Last mission to repair the Hubble telescope Hubble space telescope discoveries have enriched our understanding of the cosmos. In this special report, you will see facts about the Hubble space telescope, discoveries it has made and what the last mission's goals are.
For their own good
Fifty years ago, they were screwed-up kids sent to the Florida School for Boys to be straightened out. But now they are screwed-up men, scarred by the whippings they endured. Read the story and see a video and portrait gallery.
Fill out this form to email this article to a friend
Lease at airport debated
The council questions a 30-year lease of an acre, then approves it with some changes.
By EBONY WINDOM, Times Correspondent
Published January 29, 2008
ZEPHYRHILLS - A lease of a small tract at the Zephyrhills Municipal Airport sparked a big debate Monday at the City Council meeting.
Ron Roma of Roma I wants to lease an acre at the airport to build a hangar for his personal airplane. The 30-year lease would have given him an option to renew for another 30 years.
But tying up that land for six decades would be a risky move, said Joseph Poblick, the Zephyrhills city attorney.
At least two council members wanted to spend more time reviewing the airport lease.
"I'm very uncomfortable with the lease," said Kenneth Compton, council president.
But airport manager Trina Sweet said that lengthy leases are commonplace at area airports. Besides, Roma had already begun the leasing process and it wouldn't be fair to change the lease now, Sweet said.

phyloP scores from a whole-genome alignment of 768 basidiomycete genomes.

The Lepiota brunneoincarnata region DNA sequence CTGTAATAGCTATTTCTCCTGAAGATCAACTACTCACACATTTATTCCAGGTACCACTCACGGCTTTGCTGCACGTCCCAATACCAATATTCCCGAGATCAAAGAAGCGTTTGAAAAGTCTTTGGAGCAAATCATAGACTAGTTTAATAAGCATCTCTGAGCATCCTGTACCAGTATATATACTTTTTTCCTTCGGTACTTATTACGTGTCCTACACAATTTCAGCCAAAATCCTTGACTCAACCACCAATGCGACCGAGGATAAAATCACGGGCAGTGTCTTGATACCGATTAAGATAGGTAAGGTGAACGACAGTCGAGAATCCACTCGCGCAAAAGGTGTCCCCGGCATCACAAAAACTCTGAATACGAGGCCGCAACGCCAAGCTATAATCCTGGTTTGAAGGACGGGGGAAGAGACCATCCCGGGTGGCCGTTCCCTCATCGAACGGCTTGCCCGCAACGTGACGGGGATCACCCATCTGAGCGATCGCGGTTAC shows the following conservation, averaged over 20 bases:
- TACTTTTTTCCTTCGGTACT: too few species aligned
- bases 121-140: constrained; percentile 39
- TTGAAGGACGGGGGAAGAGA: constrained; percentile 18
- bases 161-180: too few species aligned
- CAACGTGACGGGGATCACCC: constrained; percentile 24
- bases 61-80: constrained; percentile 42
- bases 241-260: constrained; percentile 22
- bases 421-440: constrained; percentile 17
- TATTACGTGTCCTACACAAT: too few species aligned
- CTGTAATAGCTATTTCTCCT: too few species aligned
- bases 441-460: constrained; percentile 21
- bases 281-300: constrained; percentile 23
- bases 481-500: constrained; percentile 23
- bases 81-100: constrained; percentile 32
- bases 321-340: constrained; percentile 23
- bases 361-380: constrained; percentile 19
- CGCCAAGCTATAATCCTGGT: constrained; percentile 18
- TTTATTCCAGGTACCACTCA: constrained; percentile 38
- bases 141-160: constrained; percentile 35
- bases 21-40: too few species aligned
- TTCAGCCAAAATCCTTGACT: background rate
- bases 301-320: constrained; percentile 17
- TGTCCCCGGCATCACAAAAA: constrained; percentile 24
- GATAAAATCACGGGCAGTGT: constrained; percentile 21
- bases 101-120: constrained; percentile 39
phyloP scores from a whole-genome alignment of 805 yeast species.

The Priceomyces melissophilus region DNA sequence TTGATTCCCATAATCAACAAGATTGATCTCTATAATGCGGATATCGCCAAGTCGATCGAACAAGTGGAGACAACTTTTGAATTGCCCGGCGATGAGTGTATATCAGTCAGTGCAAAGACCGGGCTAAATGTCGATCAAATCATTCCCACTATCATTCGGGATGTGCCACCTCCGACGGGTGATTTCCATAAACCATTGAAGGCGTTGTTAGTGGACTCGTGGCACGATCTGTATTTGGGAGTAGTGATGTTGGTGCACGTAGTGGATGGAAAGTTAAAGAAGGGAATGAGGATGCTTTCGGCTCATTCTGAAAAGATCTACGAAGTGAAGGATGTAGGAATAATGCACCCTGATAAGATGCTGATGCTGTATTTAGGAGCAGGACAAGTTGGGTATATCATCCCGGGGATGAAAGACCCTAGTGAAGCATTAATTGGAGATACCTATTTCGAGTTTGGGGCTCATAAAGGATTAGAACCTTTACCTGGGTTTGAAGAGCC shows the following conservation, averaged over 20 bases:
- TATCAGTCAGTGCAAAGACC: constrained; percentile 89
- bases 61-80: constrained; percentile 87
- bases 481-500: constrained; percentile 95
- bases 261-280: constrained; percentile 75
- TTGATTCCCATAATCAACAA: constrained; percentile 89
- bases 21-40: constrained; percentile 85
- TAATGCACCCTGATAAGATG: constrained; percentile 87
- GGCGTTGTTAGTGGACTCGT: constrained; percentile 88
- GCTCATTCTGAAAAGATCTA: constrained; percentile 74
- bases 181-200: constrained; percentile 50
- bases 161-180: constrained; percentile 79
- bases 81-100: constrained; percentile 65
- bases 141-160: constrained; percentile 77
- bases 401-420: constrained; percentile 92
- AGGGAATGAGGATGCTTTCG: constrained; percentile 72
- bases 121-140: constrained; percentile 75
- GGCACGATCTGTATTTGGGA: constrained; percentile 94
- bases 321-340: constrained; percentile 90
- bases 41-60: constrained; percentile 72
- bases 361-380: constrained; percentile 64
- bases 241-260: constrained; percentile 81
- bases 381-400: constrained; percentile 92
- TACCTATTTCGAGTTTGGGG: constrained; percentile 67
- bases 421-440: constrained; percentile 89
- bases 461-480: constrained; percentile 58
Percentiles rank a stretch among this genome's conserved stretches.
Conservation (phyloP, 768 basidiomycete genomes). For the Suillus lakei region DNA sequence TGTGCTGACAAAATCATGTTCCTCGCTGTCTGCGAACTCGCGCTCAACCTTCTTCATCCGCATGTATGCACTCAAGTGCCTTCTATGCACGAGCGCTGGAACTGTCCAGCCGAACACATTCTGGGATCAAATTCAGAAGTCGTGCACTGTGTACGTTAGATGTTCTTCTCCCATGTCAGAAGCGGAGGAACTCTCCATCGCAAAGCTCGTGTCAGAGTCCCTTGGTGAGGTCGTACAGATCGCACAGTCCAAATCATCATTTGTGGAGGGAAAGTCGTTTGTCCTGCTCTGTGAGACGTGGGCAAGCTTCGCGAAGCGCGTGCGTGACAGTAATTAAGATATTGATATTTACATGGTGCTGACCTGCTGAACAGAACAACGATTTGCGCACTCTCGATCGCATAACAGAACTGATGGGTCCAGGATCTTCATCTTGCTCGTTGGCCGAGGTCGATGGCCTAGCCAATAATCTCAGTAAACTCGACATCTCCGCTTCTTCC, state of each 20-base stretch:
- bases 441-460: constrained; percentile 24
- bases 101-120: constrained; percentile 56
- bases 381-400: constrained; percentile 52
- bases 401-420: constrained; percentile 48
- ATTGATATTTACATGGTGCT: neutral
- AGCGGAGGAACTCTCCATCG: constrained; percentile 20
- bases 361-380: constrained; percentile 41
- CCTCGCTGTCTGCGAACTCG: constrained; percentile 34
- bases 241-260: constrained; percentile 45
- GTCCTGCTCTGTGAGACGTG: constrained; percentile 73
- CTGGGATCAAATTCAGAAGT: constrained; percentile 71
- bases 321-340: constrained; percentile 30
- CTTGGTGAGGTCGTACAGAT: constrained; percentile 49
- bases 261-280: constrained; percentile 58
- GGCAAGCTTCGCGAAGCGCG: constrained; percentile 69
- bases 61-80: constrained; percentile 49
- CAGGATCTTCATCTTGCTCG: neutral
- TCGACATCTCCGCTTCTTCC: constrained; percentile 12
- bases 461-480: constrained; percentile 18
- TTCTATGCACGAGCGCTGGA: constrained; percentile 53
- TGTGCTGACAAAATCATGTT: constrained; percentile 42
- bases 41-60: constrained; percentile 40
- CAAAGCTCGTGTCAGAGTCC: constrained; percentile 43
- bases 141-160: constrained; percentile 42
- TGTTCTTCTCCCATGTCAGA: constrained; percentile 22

"I find this embarrassing," Sweet said.
"We have some fundamental differences that need to be addressed," Compton said.
In the end, Roma's airport lease agreement was approved with a stipulation that the 30-year renewal is subject to negotiation by both Roma and the airport.
In other business, the council unanimously approved an ordinance that allows Nestle Water North America, the company that makes Zephyrhills Water, to rezone 6 acres to add truck parking at its plant.
The council also approved changes to a construction contract for the Waste Water Treatment Plant. Wharton Smith would need to a make a change to the pumps for the plant, which is under construction.
This would add nearly $74,000 to the cost of the project, but will likely save the city more than $20,000 in the future, according to Louie Sellars, a representative from the utilities department.
The council tabled a separate issue of whether city crews should take over maintenance of the grassy area along U.S. 301 within the city limits. The Florida Department of Transportation is now responsible for the upkeep.